The Pope had good-willed intentions in sharing his opinions to the world as a leader of a major global religion. I believe, however, that he has been over-soaked by the tragic poverty he has seen on the ground (which is very much fine and understandable). The development of economics and commerce throughout the ages has been very tumultuous for human civilization. I, for one, think that it would be best for the Pope to look at it with a scrutinizing eye using the viewpoint from the top because the basic assumption is people are looking to survive when they are born to this world; and without rules, systems, and order, we go back to the barbaric ages of having the strong take from the weak the various resources people want (not that I'm denying what's still happening today). The Pope has a lot of centuries to study on if he wants to suggest a better alternative to the economic system we have put in place. Economics after all is about the efficient allocation of "limited" resources and people fight over resources all the time - land, food, time, water, attention, and whatnot. Free markets is the most civilized form we have at this point (well, we're talking about degrees and relativism after all) and people compete for the resources they want with effort, time, innovation, talent, etc. What's most important in all of this, and what the Pope IMO should fight for is the belief in EQUAL OPPORTUNITY. Equal opportunity helps everyone with the fighting chance to work for the cut they deserve in this life, considering everyone else has needs and wants as well. Considering how most countries in the Pacific Rim are looking at so many ways to make companies from the West set-up shop in their territories to give jobs to their respective citizens, I think that this perception of "slavery" that the Pope is seeing is dated. Japan became the world's 2nd economy, by "enslaving" itself and manufacturing for the US, China took over the 2nd spot by doing the same. The fact that China engages in currency manipulation to make their labor cheaper for US companies to outsource their work to its territories is an invitation to be "enslaved" by the big corporations out there and for the Chinese to eventually get to prosperity. This, of course, is unfair for the Southeast Asian countries who want to get contracted for some type of work from foreign companies as well. It's all about playing the rules of the game. Work after all (or "enslavement" in the Pope's view) is the road to a better life. These, of course, must be under the premise, that the employers ("enslavers") are compliant to labor laws and human resource development philosophies and management theories. It's not just about ordering people around but making their working lives enriching and enabling, so that everyone finds his niche, the road to success, and fulfillment in life, considering we all live with borrowed time.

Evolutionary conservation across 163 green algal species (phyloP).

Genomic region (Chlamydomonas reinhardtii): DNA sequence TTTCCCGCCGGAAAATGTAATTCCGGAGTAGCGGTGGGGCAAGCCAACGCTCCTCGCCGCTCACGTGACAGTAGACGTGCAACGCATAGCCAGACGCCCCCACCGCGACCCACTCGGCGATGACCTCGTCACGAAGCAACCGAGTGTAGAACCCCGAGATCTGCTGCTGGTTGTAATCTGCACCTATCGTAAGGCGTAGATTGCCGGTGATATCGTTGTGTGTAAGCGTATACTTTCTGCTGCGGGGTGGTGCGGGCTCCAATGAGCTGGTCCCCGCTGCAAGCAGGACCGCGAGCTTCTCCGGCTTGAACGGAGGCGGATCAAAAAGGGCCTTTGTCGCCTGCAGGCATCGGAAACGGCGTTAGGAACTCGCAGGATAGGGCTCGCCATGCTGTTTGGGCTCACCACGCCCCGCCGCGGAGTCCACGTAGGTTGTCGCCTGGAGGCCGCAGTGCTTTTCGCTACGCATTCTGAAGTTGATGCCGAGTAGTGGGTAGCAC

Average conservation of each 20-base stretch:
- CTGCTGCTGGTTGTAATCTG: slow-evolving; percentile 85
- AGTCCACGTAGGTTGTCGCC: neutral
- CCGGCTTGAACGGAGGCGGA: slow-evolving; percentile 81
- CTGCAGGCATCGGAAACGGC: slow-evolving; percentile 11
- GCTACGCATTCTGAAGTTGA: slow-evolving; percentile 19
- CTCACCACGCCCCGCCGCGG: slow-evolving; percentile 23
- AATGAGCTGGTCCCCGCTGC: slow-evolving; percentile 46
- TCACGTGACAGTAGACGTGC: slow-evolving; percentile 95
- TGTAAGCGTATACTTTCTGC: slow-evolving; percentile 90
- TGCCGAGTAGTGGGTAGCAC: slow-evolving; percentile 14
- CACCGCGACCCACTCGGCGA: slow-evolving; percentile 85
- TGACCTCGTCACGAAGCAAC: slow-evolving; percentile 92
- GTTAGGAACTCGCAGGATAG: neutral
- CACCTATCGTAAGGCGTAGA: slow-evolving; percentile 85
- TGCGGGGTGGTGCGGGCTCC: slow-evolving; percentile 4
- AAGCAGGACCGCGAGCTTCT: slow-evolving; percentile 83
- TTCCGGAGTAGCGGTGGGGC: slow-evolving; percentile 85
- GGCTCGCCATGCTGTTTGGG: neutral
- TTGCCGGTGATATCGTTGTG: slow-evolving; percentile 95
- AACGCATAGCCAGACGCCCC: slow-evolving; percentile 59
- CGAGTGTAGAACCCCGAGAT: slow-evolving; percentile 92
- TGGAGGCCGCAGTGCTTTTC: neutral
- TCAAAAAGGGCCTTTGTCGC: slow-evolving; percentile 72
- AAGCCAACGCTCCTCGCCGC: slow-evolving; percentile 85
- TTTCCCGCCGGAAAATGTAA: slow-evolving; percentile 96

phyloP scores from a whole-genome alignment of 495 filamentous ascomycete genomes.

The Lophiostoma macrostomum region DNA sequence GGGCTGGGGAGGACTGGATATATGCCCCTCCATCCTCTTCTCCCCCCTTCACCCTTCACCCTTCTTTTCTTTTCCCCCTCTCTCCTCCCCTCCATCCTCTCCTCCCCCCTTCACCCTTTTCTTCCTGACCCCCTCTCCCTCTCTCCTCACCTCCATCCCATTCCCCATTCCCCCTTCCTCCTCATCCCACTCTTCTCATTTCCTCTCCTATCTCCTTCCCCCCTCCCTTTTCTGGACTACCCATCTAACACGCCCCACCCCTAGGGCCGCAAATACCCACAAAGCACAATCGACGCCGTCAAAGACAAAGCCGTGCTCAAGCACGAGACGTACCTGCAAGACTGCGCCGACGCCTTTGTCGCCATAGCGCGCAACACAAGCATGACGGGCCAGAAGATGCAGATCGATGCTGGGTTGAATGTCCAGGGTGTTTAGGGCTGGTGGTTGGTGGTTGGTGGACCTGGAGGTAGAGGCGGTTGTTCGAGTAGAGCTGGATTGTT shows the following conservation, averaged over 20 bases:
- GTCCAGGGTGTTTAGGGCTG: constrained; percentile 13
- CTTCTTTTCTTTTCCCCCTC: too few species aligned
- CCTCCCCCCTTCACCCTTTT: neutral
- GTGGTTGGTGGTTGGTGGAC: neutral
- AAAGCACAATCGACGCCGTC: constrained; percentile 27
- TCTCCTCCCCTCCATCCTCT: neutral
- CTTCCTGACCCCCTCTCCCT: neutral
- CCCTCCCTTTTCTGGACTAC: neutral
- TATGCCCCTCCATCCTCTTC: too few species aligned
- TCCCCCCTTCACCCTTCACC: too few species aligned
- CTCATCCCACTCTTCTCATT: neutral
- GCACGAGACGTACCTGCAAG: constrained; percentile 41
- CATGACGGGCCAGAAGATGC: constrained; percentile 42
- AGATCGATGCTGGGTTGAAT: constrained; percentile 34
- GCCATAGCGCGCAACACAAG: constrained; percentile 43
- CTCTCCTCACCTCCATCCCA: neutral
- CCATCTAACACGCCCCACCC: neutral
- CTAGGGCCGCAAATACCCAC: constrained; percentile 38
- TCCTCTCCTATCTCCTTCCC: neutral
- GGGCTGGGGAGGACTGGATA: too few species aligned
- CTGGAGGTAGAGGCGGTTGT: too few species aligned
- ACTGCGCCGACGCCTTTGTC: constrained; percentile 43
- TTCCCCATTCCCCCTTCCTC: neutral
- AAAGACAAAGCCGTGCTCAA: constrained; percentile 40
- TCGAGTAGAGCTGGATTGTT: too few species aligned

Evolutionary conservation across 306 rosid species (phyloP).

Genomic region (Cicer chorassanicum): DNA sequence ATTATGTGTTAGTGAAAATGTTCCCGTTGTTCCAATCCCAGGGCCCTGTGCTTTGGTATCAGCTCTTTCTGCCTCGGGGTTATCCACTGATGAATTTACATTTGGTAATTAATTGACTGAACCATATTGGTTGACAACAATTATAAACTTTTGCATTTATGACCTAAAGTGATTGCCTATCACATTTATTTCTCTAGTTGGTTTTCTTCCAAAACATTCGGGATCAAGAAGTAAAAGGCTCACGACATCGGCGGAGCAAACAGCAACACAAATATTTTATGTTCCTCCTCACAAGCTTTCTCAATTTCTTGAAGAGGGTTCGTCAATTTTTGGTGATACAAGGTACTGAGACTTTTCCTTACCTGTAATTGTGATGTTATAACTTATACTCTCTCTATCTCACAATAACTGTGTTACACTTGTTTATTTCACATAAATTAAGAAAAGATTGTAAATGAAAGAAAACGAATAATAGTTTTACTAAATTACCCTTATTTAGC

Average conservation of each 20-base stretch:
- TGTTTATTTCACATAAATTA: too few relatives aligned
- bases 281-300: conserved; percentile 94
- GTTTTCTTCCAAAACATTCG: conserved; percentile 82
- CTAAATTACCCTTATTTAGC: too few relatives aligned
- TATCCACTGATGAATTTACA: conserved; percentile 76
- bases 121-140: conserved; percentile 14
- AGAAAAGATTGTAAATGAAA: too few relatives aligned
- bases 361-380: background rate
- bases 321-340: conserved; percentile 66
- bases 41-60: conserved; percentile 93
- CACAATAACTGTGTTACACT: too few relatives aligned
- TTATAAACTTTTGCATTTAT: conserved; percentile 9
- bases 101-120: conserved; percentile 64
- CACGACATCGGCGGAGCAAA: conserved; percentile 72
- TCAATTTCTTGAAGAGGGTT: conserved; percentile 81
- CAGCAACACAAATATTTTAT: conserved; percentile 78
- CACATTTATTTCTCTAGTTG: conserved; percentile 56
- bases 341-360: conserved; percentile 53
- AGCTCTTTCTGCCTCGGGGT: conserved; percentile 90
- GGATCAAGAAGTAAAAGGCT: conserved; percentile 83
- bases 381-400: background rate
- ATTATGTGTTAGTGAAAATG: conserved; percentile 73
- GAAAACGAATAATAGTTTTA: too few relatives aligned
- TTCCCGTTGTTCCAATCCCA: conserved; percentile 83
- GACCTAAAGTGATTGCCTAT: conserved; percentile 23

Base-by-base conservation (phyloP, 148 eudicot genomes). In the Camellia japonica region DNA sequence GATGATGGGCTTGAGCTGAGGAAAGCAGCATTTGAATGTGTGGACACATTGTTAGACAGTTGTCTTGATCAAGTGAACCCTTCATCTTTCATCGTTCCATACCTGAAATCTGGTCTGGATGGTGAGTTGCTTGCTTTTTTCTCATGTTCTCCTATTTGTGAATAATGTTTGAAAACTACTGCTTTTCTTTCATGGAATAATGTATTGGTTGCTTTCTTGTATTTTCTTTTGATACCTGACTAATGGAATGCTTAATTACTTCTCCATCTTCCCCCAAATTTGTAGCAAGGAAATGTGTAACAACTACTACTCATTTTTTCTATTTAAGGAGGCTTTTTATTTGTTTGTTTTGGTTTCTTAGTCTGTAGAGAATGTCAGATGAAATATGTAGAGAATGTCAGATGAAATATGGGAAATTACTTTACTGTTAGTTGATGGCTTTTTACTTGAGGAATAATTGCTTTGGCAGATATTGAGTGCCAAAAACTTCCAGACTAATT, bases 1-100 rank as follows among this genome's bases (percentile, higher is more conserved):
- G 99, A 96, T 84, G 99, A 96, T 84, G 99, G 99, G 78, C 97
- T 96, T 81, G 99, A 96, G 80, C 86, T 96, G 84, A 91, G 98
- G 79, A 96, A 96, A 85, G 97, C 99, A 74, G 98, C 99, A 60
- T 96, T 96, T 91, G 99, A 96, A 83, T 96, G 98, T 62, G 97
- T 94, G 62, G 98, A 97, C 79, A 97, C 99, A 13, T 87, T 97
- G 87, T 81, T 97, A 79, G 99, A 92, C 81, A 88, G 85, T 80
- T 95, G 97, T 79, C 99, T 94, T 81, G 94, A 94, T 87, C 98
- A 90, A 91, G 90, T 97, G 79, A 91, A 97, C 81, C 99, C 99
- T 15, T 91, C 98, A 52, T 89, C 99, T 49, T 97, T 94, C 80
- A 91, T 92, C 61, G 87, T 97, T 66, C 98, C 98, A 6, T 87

All compositions, statements and opinions of the author are copyright © Earl T. Malvar 2009-2013. All rights reserved. There is no honor, respect, admiration, intellectual and academic dignity garnered through plagiarism.

Tuesday, May 28, 2013

The Diffusion of Liberty, Humanity Online

There is freedom and enlightenment achieved through formal academic education. More so if the people who ought to be learning have the need and desire to do so. If a dog likes a bone and gets a kick out of doing the tricks it's being taught anyway, then it's easier to train.

Internet access has become so integrated to people's daily lives that it's extremely hard to ignore the enriching wonders that happen through the simple navigation and search for answers to questions we have or the information we need to get access to. The dastardly prison of ignorance and illiteracy that existed in the past, when information seemed to be too tedious to obtain (from the library, a book, a credible resource person, or from daily publications) is constantly being dismantled. To be the victim of question marks at this day and age is unacceptable, especially to those who have access to computers and the Internet.